Soundtrack for a documentary by Chris Teerink
For his documentary, film maker Chris Teerink traveled to various places in Italy, the USA and The Netherlands to inverview family, friends and associates of artist Sol LeWitt (1928-2007). I was lucky enough to be asked to compose the score for the film.
Early sketches of the soundtrack were compiled on the album Sol Sketches.
From the production company Doc.Eye's website:
In the summer of 2010 a wall drawing by Sol LeWitt (Walldrawing #801, 'Spiral') will be placed in the tower of the Bonnenfanten Museum. LeWitt designed this drawing especially for the inside of this characteristic tower. In the drawing a netting of lines, with a mutual distance of 10cm, climbs up in a spiral form. The result will be breathtaking. In the documentary we will follow the realization of this difficult task closely. We witness the creation of an artwork. We not only see the physical work it takes, but also get closer to the work of art itself and hopefully get a new perception of it.
Sol LeWitt (1928-2007) was one of the most important post-war American artists. He is seen as the founder of Minimal and conceptual art. He was camera shy, rejected awards, didn't talk about his work and seldom gave interviews. It was all about his work. His paintings had to speak for themselves. His personality wasn't important. LeWitt believed that the concept behind a work of art was more important than the actual execution of it.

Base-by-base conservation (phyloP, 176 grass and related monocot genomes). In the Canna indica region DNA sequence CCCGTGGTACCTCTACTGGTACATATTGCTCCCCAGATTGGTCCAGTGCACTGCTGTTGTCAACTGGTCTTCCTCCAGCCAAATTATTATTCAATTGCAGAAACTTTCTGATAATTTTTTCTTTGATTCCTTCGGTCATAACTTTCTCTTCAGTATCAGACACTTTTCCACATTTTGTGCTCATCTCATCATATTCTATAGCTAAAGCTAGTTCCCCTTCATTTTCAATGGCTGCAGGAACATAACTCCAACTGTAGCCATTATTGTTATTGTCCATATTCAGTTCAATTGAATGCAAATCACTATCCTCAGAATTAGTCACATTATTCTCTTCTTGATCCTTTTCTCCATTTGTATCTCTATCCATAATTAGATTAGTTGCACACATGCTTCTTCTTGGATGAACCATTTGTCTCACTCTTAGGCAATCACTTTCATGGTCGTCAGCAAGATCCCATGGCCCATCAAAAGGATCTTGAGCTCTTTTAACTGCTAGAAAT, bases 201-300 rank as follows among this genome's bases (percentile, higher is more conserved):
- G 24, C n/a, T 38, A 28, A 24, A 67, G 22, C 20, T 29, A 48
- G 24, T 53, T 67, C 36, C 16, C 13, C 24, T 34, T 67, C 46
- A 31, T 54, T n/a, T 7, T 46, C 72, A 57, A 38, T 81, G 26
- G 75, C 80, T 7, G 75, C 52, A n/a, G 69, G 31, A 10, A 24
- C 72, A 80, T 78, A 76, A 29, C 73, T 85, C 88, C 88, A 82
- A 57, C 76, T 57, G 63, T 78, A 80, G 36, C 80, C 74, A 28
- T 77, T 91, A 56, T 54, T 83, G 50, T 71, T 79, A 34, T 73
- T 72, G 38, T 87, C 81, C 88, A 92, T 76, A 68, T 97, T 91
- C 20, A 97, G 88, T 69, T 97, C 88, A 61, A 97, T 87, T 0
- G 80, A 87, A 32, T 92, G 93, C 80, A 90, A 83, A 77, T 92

Unlike most other countries, The Netherlands appreciated the work and ideas of LeWitt very much from the beginning. In 1968 the Gemeentemuseum in The Hague - LeWitt fell in love with this museum due to its architecture and the many Mondriaans it owns - organized the first Minimal Art exhibition in Europe. And in the summer of 1970 the first overview of Sol LeWitt's work followed. The Stedelijk Museum in Amsterdam also showed LeWitt's art regularly and other museums, like the Kröller-Müller Museum, have his work in their collection.
Why there's such a warm bond between the conceptual art of LeWitt and the Dutch is one of the questions the film tries to answer. In the meantime we get an inside view of LeWitt's work, his ideas and their meaning. People in The Netherlands who knew LeWitt - like his former assistants, colleague artists, friends, museum directors, conservators and artists - tell about the person LeWitt. They create the mirror in which we can see a glimpse of the deceased artist: good memories, humor, melancholy, naughtiness, geniality.